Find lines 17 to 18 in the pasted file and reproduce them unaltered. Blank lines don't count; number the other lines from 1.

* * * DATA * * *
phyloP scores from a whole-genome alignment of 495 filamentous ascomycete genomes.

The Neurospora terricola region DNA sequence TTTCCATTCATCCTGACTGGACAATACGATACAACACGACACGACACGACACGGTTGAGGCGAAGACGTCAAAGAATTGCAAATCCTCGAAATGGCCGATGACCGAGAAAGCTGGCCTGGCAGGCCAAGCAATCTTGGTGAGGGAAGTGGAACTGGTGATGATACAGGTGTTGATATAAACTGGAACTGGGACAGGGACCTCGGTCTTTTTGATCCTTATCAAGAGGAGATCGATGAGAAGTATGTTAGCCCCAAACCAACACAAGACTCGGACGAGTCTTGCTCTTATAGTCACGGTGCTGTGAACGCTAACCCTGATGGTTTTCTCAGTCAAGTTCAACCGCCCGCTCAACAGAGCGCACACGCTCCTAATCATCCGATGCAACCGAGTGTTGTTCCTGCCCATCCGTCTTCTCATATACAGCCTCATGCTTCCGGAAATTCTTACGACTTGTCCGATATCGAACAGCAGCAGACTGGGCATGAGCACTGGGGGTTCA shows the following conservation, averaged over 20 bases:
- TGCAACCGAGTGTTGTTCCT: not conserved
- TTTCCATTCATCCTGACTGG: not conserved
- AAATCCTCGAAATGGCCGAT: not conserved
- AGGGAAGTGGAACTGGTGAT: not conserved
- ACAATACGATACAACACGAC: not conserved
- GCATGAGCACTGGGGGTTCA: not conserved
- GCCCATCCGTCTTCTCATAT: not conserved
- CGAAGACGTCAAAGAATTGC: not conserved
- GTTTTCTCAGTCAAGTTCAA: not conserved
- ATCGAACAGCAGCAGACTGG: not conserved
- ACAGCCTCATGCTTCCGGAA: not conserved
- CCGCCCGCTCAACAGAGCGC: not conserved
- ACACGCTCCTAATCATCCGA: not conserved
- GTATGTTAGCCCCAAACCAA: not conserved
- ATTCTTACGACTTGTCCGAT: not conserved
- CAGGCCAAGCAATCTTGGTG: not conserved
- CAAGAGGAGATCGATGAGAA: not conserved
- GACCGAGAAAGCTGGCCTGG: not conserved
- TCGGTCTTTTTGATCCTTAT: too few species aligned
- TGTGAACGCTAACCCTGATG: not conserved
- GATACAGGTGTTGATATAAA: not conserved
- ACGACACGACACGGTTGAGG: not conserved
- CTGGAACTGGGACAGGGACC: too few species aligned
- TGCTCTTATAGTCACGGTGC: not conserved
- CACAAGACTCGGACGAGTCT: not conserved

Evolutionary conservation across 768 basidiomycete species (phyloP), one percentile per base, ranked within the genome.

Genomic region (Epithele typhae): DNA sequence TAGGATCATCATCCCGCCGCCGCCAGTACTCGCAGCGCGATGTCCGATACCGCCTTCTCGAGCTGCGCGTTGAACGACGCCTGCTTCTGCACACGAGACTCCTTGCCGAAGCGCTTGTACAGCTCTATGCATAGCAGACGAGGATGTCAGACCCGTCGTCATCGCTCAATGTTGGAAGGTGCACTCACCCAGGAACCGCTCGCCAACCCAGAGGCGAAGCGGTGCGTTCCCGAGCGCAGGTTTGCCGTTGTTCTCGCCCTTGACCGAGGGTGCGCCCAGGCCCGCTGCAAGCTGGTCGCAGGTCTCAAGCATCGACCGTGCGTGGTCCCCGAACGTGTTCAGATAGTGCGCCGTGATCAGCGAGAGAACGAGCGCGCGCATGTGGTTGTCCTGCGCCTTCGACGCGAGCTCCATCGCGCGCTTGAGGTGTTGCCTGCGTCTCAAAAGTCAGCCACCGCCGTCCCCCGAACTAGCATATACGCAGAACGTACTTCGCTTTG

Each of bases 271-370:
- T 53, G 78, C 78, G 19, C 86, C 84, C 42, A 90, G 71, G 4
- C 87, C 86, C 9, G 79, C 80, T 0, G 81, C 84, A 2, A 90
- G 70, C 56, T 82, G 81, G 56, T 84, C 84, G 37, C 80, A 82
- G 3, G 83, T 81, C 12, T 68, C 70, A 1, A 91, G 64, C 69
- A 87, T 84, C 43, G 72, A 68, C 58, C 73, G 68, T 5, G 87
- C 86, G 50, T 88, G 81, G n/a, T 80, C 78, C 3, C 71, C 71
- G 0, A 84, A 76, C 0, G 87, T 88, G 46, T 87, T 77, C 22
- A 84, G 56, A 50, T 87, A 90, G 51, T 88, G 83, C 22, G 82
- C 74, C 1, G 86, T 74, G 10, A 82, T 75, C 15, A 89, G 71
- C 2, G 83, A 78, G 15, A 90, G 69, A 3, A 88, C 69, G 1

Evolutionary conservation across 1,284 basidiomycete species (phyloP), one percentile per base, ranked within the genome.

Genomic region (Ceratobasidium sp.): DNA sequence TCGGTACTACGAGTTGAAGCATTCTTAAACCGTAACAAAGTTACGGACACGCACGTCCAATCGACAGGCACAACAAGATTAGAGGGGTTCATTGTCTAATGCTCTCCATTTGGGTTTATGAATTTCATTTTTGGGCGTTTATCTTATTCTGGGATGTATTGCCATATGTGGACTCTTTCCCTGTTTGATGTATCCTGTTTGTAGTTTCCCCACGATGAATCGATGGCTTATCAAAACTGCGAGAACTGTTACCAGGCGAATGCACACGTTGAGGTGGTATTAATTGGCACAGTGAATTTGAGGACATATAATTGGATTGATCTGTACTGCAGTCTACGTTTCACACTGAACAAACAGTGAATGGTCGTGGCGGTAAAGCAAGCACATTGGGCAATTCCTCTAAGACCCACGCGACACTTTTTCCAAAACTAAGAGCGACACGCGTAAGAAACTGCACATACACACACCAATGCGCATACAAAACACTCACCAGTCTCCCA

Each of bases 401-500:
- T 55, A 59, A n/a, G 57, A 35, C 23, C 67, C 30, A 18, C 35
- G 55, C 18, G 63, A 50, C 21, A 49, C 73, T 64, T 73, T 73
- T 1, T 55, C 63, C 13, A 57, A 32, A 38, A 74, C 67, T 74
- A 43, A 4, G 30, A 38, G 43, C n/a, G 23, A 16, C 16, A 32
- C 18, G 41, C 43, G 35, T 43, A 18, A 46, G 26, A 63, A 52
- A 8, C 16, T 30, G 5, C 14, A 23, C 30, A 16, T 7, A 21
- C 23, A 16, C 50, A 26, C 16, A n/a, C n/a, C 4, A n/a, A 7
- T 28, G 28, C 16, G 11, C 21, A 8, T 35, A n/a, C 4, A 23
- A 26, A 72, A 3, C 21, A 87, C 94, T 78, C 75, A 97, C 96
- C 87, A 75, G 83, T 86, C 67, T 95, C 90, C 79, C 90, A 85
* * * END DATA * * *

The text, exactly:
- ATTCTTACGACTTGTCCGAT: not conserved
- CAGGCCAAGCAATCTTGGTG: not conserved